I was doing the job search thing all morning, doctor’s appointment this afternoon (My doctor was from San Antonio, and he assured me that we would have an excellent time in Austin–the signs continue…), and the reference desk this evening. I have nothing to new to post–only these nuggets of wisdom I’ve gleaned from the corners of the internet:
Maureen McHugh, Ohioan-turned-Austinite, on characterization & plot :
My working definition of plot is character in situation. That’s a dicey definition because I think ‘characterization’ can rest of the flimsiest of textual tricks. A lot of what we think of as characterization comes from what cognitive psychologists call Theory of Mind. (That’s part of what autistic people struggle with and to not have a Theory of Mind is to be Mindblind.) Humans are highly social creatures and we spend a lot of time assuming that other people are, in fact, other people. That they have intentionality, emotion, and that we have a sense of what they are about….
We are so hardwired to make assumptions about other people’s interior states, that we make assumptions about all sorts of interior states. We personify stuff. We describe houses as ‘happy’ or ‘gloomy’. We think that the grocery cart has it in for our car door. We think that characters in fiction are people. We can leap to rather complex assumptions about them on the basis of fairly flimsy details. The details that we find most telling tend to be their actions. So in fact, part of character is what I describe them doing, and if I think of situation and describe characters acting in the situation, I am in fact characterizing as much as I am generating plot.”
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More on plot, sent to me by Brandon, from John Fowles’, The French Lieutenant’s Woman, pg. 406:
The one want combats the other want, and fails or succeeds, as the actuality may be…the writer puts the conflicting wants in the ring and then describes the fight — but in fact fixes the fight, letting that want he himself favors win. And we judge writers of fiction both by the skill they show in fixing the fights (in other words, in persuading us that they were not fixed) andby the kind of fighter they fix in favor of: the good one, the tragic one, the evil one, the funny one, and so on.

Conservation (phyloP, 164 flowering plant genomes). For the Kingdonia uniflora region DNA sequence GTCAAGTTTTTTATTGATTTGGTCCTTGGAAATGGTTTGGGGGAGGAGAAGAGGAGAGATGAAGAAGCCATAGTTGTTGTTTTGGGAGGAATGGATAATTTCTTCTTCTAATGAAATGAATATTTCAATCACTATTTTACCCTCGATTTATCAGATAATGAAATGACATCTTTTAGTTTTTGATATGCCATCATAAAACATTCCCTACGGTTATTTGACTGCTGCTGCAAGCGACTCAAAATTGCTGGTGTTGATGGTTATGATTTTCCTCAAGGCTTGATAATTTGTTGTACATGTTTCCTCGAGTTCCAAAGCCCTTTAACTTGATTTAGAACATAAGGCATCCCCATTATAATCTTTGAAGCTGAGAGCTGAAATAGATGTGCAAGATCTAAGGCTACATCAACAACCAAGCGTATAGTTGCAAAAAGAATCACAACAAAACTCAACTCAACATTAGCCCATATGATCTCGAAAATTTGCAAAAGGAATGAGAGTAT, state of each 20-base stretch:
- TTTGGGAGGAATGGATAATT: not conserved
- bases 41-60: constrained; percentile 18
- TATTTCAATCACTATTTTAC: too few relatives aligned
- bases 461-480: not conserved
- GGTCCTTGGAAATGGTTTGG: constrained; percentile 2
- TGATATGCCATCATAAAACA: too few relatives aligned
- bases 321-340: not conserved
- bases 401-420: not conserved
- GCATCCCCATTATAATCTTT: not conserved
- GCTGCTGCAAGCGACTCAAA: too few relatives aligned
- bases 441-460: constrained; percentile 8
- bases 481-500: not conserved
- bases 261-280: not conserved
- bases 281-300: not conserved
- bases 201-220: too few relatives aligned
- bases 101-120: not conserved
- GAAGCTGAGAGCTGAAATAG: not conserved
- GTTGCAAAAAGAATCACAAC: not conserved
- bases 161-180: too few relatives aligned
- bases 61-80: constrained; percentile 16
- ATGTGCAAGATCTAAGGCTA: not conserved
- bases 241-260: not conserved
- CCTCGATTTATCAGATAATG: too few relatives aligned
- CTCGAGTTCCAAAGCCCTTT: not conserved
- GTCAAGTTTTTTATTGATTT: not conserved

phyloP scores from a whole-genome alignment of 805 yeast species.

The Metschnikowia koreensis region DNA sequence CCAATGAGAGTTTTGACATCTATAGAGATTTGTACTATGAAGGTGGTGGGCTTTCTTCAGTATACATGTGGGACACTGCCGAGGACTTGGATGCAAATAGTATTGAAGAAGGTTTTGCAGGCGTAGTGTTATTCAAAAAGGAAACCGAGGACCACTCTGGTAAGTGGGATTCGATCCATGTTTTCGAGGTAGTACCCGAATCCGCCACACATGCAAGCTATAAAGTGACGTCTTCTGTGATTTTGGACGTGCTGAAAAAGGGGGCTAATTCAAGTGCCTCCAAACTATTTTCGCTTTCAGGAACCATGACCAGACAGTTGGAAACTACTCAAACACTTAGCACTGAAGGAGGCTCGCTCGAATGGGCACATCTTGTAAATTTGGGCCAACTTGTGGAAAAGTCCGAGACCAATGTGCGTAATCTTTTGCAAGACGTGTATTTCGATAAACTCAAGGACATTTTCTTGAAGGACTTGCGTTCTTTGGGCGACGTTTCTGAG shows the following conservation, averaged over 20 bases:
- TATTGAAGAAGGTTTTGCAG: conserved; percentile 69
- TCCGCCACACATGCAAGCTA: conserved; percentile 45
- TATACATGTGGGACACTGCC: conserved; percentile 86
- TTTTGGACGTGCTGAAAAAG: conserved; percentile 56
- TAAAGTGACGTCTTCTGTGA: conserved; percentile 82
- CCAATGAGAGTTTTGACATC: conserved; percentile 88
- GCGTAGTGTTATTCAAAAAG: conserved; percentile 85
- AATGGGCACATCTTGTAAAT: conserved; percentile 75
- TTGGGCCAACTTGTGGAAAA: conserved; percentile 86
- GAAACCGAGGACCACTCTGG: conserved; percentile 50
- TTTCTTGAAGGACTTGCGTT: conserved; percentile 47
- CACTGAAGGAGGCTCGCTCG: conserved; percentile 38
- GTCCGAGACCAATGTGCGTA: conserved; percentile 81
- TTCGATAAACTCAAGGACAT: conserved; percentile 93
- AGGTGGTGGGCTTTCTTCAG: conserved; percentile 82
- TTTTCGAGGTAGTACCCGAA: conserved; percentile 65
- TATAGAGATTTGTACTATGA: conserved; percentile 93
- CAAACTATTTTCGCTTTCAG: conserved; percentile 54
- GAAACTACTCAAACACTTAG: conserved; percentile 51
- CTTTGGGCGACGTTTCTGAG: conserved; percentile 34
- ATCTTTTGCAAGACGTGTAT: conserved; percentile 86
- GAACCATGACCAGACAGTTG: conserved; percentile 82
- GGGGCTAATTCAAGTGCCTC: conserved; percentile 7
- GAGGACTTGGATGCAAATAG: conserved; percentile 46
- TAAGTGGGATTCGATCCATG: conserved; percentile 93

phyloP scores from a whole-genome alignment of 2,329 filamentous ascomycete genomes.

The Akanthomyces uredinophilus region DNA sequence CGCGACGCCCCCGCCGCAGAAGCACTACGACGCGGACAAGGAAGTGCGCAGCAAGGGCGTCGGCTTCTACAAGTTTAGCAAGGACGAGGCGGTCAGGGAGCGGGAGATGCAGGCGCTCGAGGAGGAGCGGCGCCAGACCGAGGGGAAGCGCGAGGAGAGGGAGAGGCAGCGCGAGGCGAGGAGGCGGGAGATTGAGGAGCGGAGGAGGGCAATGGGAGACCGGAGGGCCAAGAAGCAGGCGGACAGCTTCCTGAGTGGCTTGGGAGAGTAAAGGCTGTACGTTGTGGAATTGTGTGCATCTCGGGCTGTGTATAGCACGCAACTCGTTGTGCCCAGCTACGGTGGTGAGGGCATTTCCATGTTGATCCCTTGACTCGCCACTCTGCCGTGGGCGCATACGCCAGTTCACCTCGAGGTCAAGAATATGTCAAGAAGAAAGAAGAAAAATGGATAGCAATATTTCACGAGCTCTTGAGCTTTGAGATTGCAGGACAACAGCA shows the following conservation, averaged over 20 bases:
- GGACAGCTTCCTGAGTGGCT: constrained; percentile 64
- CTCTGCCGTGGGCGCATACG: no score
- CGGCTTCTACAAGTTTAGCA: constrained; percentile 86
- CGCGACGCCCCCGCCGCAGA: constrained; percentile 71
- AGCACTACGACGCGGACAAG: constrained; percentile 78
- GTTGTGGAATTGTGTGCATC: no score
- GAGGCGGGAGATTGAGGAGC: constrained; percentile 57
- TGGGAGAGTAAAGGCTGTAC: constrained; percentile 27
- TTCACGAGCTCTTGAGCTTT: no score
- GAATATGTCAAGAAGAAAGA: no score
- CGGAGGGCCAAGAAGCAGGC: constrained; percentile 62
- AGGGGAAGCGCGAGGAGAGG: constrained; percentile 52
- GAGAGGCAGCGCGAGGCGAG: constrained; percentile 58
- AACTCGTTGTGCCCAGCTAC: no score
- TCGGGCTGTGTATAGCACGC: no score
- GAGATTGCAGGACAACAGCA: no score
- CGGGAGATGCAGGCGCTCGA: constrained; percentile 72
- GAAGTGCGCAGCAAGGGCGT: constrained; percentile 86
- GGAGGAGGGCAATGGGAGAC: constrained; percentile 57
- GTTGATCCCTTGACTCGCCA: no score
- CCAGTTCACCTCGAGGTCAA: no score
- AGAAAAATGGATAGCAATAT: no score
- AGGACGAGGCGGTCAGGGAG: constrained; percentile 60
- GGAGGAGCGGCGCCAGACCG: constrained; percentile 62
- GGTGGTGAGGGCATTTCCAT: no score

“But the chief argument for fight-fixing is to show one’s readers that one thinks of the world around one — whether one is a pessimist, an optimist, what you will.”
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Jordan Crane on splash pages and uniform panel size in an interview with Tom Spurgeon:
I feel like having each panel the same size and the same number on the page, the same spacing and all that, kind of relegates the story to everything that happens inside the panels. The sensational things, the high points and the low points, and the extra dramatics rely on the narrative flow rather than drawing it bigger. So that’s what I tried to focus on: the content of the panels rather than drawing it really big, relying on that. That had always really bothered me in comics. Splash page: this means it matters. This part is important. It always really bugged me….
Oh, God, reading modern superhero comics, none of it makes any fucking sense. It’s not a language. It’s just a bunch of drawings where you can read the words and string it together narratively and get through it. But there’s no language, there’s no punctuation, there’s nothing that makes formal sense about it.
It’s worth noting that Sammy Harkham, Crane’s studio mate, makes similar arguments.
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Tony Millionaire on cartooning and deadlines, from a fantastic profile in the NYTimes
No matter what, I’ve got to get my weekly ‘Maakies’ out….That’s my soul. Without it I’d still be a bum, I’d still be drawing houses. I needed a deadline. That’s the code of the cartoonist: make the deadline.”
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